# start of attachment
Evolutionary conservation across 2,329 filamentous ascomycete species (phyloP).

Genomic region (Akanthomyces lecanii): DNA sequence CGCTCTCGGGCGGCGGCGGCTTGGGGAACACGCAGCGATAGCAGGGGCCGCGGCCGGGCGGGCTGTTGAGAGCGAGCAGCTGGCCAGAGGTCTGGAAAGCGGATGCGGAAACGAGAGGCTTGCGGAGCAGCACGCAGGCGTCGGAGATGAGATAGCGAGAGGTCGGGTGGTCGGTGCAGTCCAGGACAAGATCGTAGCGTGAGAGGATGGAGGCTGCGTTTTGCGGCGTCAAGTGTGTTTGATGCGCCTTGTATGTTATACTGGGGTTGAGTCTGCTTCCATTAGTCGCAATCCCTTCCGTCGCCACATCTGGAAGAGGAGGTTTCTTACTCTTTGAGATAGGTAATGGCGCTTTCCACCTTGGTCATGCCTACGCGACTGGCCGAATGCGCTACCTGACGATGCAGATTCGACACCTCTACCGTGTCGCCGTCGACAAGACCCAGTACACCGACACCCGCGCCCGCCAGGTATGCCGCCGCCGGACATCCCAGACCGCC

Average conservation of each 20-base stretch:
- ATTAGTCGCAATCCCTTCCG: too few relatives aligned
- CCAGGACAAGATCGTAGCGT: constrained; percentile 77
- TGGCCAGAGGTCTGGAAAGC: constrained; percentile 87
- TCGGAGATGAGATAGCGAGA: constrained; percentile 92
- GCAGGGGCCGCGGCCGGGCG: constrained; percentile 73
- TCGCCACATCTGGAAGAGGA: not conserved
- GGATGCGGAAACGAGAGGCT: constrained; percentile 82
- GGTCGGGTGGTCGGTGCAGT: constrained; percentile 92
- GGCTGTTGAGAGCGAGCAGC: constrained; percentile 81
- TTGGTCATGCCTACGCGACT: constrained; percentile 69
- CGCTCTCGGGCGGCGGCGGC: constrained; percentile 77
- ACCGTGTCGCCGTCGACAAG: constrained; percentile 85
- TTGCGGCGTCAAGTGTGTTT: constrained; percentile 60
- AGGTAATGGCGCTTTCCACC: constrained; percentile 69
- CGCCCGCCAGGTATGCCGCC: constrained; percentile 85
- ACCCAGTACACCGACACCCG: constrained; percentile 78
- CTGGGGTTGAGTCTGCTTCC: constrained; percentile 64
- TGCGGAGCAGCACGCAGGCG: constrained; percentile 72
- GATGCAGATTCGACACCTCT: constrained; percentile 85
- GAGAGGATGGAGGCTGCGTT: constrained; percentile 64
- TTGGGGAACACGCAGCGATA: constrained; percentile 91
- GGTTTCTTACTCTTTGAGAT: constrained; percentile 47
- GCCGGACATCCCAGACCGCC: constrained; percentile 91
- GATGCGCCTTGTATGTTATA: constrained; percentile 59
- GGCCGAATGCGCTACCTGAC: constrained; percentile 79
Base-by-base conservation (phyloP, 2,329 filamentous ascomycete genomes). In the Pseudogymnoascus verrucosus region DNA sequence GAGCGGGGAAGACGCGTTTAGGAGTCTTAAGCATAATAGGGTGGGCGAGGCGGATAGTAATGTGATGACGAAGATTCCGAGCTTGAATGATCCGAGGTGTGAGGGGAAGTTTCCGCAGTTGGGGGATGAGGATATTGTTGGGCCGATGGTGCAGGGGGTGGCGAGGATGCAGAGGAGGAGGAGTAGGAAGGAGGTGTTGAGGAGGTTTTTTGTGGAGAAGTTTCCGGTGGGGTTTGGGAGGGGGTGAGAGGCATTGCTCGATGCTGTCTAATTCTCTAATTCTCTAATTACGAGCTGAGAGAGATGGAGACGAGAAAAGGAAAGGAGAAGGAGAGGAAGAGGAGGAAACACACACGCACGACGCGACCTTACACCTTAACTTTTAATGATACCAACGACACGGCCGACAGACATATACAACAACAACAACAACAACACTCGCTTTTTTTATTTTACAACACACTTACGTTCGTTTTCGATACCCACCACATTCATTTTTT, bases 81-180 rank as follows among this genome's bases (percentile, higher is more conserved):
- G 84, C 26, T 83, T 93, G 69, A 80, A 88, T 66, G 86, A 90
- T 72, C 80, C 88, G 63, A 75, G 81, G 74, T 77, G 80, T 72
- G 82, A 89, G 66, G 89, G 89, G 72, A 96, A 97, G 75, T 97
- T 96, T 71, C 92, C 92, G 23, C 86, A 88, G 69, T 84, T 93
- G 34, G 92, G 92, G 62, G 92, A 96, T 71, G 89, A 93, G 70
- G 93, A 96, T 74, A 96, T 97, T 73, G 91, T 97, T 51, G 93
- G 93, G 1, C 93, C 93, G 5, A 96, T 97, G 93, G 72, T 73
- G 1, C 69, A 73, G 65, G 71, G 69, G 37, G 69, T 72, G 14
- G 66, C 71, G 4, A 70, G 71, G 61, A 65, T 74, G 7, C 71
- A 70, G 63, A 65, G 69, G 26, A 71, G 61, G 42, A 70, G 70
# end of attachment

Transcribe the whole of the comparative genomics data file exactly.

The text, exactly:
Evolutionary conservation across 2,329 filamentous ascomycete species (phyloP).

Genomic region (Akanthomyces lecanii): DNA sequence CGCTCTCGGGCGGCGGCGGCTTGGGGAACACGCAGCGATAGCAGGGGCCGCGGCCGGGCGGGCTGTTGAGAGCGAGCAGCTGGCCAGAGGTCTGGAAAGCGGATGCGGAAACGAGAGGCTTGCGGAGCAGCACGCAGGCGTCGGAGATGAGATAGCGAGAGGTCGGGTGGTCGGTGCAGTCCAGGACAAGATCGTAGCGTGAGAGGATGGAGGCTGCGTTTTGCGGCGTCAAGTGTGTTTGATGCGCCTTGTATGTTATACTGGGGTTGAGTCTGCTTCCATTAGTCGCAATCCCTTCCGTCGCCACATCTGGAAGAGGAGGTTTCTTACTCTTTGAGATAGGTAATGGCGCTTTCCACCTTGGTCATGCCTACGCGACTGGCCGAATGCGCTACCTGACGATGCAGATTCGACACCTCTACCGTGTCGCCGTCGACAAGACCCAGTACACCGACACCCGCGCCCGCCAGGTATGCCGCCGCCGGACATCCCAGACCGCC

Average conservation of each 20-base stretch:
- ATTAGTCGCAATCCCTTCCG: too few relatives aligned
- CCAGGACAAGATCGTAGCGT: constrained; percentile 77
- TGGCCAGAGGTCTGGAAAGC: constrained; percentile 87
- TCGGAGATGAGATAGCGAGA: constrained; percentile 92
- GCAGGGGCCGCGGCCGGGCG: constrained; percentile 73
- TCGCCACATCTGGAAGAGGA: not conserved
- GGATGCGGAAACGAGAGGCT: constrained; percentile 82
- GGTCGGGTGGTCGGTGCAGT: constrained; percentile 92
- GGCTGTTGAGAGCGAGCAGC: constrained; percentile 81
- TTGGTCATGCCTACGCGACT: constrained; percentile 69
- CGCTCTCGGGCGGCGGCGGC: constrained; percentile 77
- ACCGTGTCGCCGTCGACAAG: constrained; percentile 85
- TTGCGGCGTCAAGTGTGTTT: constrained; percentile 60
- AGGTAATGGCGCTTTCCACC: constrained; percentile 69
- CGCCCGCCAGGTATGCCGCC: constrained; percentile 85
- ACCCAGTACACCGACACCCG: constrained; percentile 78
- CTGGGGTTGAGTCTGCTTCC: constrained; percentile 64
- TGCGGAGCAGCACGCAGGCG: constrained; percentile 72
- GATGCAGATTCGACACCTCT: constrained; percentile 85
- GAGAGGATGGAGGCTGCGTT: constrained; percentile 64
- TTGGGGAACACGCAGCGATA: constrained; percentile 91
- GGTTTCTTACTCTTTGAGAT: constrained; percentile 47
- GCCGGACATCCCAGACCGCC: constrained; percentile 91
- GATGCGCCTTGTATGTTATA: constrained; percentile 59
- GGCCGAATGCGCTACCTGAC: constrained; percentile 79
Base-by-base conservation (phyloP, 2,329 filamentous ascomycete genomes). In the Pseudogymnoascus verrucosus region DNA sequence GAGCGGGGAAGACGCGTTTAGGAGTCTTAAGCATAATAGGGTGGGCGAGGCGGATAGTAATGTGATGACGAAGATTCCGAGCTTGAATGATCCGAGGTGTGAGGGGAAGTTTCCGCAGTTGGGGGATGAGGATATTGTTGGGCCGATGGTGCAGGGGGTGGCGAGGATGCAGAGGAGGAGGAGTAGGAAGGAGGTGTTGAGGAGGTTTTTTGTGGAGAAGTTTCCGGTGGGGTTTGGGAGGGGGTGAGAGGCATTGCTCGATGCTGTCTAATTCTCTAATTCTCTAATTACGAGCTGAGAGAGATGGAGACGAGAAAAGGAAAGGAGAAGGAGAGGAAGAGGAGGAAACACACACGCACGACGCGACCTTACACCTTAACTTTTAATGATACCAACGACACGGCCGACAGACATATACAACAACAACAACAACAACACTCGCTTTTTTTATTTTACAACACACTTACGTTCGTTTTCGATACCCACCACATTCATTTTTT, bases 81-180 rank as follows among this genome's bases (percentile, higher is more conserved):
- G 84, C 26, T 83, T 93, G 69, A 80, A 88, T 66, G 86, A 90
- T 72, C 80, C 88, G 63, A 75, G 81, G 74, T 77, G 80, T 72
- G 82, A 89, G 66, G 89, G 89, G 72, A 96, A 97, G 75, T 97
- T 96, T 71, C 92, C 92, G 23, C 86, A 88, G 69, T 84, T 93
- G 34, G 92, G 92, G 62, G 92, A 96, T 71, G 89, A 93, G 70
- G 93, A 96, T 74, A 96, T 97, T 73, G 91, T 97, T 51, G 93
- G 93, G 1, C 93, C 93, G 5, A 96, T 97, G 93, G 72, T 73
- G 1, C 69, A 73, G 65, G 71, G 69, G 37, G 69, T 72, G 14
- G 66, C 71, G 4, A 70, G 71, G 61, A 65, T 74, G 7, C 71
- A 70, G 63, A 65, G 69, G 26, A 71, G 61, G 42, A 70, G 70